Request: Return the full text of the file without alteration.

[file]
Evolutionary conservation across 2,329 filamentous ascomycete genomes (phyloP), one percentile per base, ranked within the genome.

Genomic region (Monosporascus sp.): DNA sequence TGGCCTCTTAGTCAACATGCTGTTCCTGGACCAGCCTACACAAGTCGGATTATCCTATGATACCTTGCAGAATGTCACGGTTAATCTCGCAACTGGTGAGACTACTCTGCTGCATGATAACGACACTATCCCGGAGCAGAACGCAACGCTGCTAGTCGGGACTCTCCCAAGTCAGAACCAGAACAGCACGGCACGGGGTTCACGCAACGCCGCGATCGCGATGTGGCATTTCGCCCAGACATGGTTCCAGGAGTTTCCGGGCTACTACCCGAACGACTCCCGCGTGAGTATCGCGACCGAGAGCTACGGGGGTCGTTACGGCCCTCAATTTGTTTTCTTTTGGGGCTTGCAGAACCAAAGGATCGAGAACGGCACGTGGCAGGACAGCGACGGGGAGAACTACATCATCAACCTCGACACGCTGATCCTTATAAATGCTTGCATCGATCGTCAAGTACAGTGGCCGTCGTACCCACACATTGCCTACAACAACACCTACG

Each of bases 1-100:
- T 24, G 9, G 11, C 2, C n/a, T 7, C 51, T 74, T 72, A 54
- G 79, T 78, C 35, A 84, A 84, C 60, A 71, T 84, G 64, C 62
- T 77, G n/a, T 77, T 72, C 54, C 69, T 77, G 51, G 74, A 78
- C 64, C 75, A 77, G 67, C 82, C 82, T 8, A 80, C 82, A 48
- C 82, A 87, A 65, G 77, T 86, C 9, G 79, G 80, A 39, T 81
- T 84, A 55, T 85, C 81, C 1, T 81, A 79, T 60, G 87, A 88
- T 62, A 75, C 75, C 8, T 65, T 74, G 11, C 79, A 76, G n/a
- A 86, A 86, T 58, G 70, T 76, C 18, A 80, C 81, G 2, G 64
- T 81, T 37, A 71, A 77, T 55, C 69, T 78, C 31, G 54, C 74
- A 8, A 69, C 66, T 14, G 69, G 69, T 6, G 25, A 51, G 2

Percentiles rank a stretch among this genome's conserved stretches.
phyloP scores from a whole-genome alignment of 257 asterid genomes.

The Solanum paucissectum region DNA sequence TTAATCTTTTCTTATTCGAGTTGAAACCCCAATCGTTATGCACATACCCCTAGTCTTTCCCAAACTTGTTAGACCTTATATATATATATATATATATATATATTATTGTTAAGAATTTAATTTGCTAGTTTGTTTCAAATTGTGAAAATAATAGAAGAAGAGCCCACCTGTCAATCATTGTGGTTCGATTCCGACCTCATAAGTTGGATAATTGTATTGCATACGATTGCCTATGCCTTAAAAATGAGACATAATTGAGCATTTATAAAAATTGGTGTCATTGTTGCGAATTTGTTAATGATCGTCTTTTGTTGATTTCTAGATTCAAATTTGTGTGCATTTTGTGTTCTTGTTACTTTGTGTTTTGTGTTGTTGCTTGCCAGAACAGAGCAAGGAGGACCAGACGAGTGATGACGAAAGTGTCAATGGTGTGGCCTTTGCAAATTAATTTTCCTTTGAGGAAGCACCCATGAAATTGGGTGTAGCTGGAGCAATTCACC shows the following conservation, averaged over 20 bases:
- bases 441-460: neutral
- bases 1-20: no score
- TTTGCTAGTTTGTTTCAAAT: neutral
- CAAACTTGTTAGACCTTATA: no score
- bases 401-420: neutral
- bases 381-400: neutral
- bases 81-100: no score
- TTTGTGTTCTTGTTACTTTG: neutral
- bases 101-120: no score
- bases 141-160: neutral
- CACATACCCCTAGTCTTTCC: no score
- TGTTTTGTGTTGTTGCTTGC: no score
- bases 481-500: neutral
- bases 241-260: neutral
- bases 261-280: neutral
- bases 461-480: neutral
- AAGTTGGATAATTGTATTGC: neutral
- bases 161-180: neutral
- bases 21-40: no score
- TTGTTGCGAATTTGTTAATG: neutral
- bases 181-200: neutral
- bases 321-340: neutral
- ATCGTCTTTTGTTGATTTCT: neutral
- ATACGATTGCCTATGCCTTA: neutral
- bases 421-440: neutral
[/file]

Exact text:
Evolutionary conservation across 2,329 filamentous ascomycete genomes (phyloP), one percentile per base, ranked within the genome.

Genomic region (Monosporascus sp.): DNA sequence TGGCCTCTTAGTCAACATGCTGTTCCTGGACCAGCCTACACAAGTCGGATTATCCTATGATACCTTGCAGAATGTCACGGTTAATCTCGCAACTGGTGAGACTACTCTGCTGCATGATAACGACACTATCCCGGAGCAGAACGCAACGCTGCTAGTCGGGACTCTCCCAAGTCAGAACCAGAACAGCACGGCACGGGGTTCACGCAACGCCGCGATCGCGATGTGGCATTTCGCCCAGACATGGTTCCAGGAGTTTCCGGGCTACTACCCGAACGACTCCCGCGTGAGTATCGCGACCGAGAGCTACGGGGGTCGTTACGGCCCTCAATTTGTTTTCTTTTGGGGCTTGCAGAACCAAAGGATCGAGAACGGCACGTGGCAGGACAGCGACGGGGAGAACTACATCATCAACCTCGACACGCTGATCCTTATAAATGCTTGCATCGATCGTCAAGTACAGTGGCCGTCGTACCCACACATTGCCTACAACAACACCTACG

Each of bases 1-100:
- T 24, G 9, G 11, C 2, C n/a, T 7, C 51, T 74, T 72, A 54
- G 79, T 78, C 35, A 84, A 84, C 60, A 71, T 84, G 64, C 62
- T 77, G n/a, T 77, T 72, C 54, C 69, T 77, G 51, G 74, A 78
- C 64, C 75, A 77, G 67, C 82, C 82, T 8, A 80, C 82, A 48
- C 82, A 87, A 65, G 77, T 86, C 9, G 79, G 80, A 39, T 81
- T 84, A 55, T 85, C 81, C 1, T 81, A 79, T 60, G 87, A 88
- T 62, A 75, C 75, C 8, T 65, T 74, G 11, C 79, A 76, G n/a
- A 86, A 86, T 58, G 70, T 76, C 18, A 80, C 81, G 2, G 64
- T 81, T 37, A 71, A 77, T 55, C 69, T 78, C 31, G 54, C 74
- A 8, A 69, C 66, T 14, G 69, G 69, T 6, G 25, A 51, G 2

Percentiles rank a stretch among this genome's conserved stretches.
phyloP scores from a whole-genome alignment of 257 asterid genomes.

The Solanum paucissectum region DNA sequence TTAATCTTTTCTTATTCGAGTTGAAACCCCAATCGTTATGCACATACCCCTAGTCTTTCCCAAACTTGTTAGACCTTATATATATATATATATATATATATATTATTGTTAAGAATTTAATTTGCTAGTTTGTTTCAAATTGTGAAAATAATAGAAGAAGAGCCCACCTGTCAATCATTGTGGTTCGATTCCGACCTCATAAGTTGGATAATTGTATTGCATACGATTGCCTATGCCTTAAAAATGAGACATAATTGAGCATTTATAAAAATTGGTGTCATTGTTGCGAATTTGTTAATGATCGTCTTTTGTTGATTTCTAGATTCAAATTTGTGTGCATTTTGTGTTCTTGTTACTTTGTGTTTTGTGTTGTTGCTTGCCAGAACAGAGCAAGGAGGACCAGACGAGTGATGACGAAAGTGTCAATGGTGTGGCCTTTGCAAATTAATTTTCCTTTGAGGAAGCACCCATGAAATTGGGTGTAGCTGGAGCAATTCACC shows the following conservation, averaged over 20 bases:
- bases 441-460: neutral
- bases 1-20: no score
- TTTGCTAGTTTGTTTCAAAT: neutral
- CAAACTTGTTAGACCTTATA: no score
- bases 401-420: neutral
- bases 381-400: neutral
- bases 81-100: no score
- TTTGTGTTCTTGTTACTTTG: neutral
- bases 101-120: no score
- bases 141-160: neutral
- CACATACCCCTAGTCTTTCC: no score
- TGTTTTGTGTTGTTGCTTGC: no score
- bases 481-500: neutral
- bases 241-260: neutral
- bases 261-280: neutral
- bases 461-480: neutral
- AAGTTGGATAATTGTATTGC: neutral
- bases 161-180: neutral
- bases 21-40: no score
- TTGTTGCGAATTTGTTAATG: neutral
- bases 181-200: neutral
- bases 321-340: neutral
- ATCGTCTTTTGTTGATTTCT: neutral
- ATACGATTGCCTATGCCTTA: neutral
- bases 421-440: neutral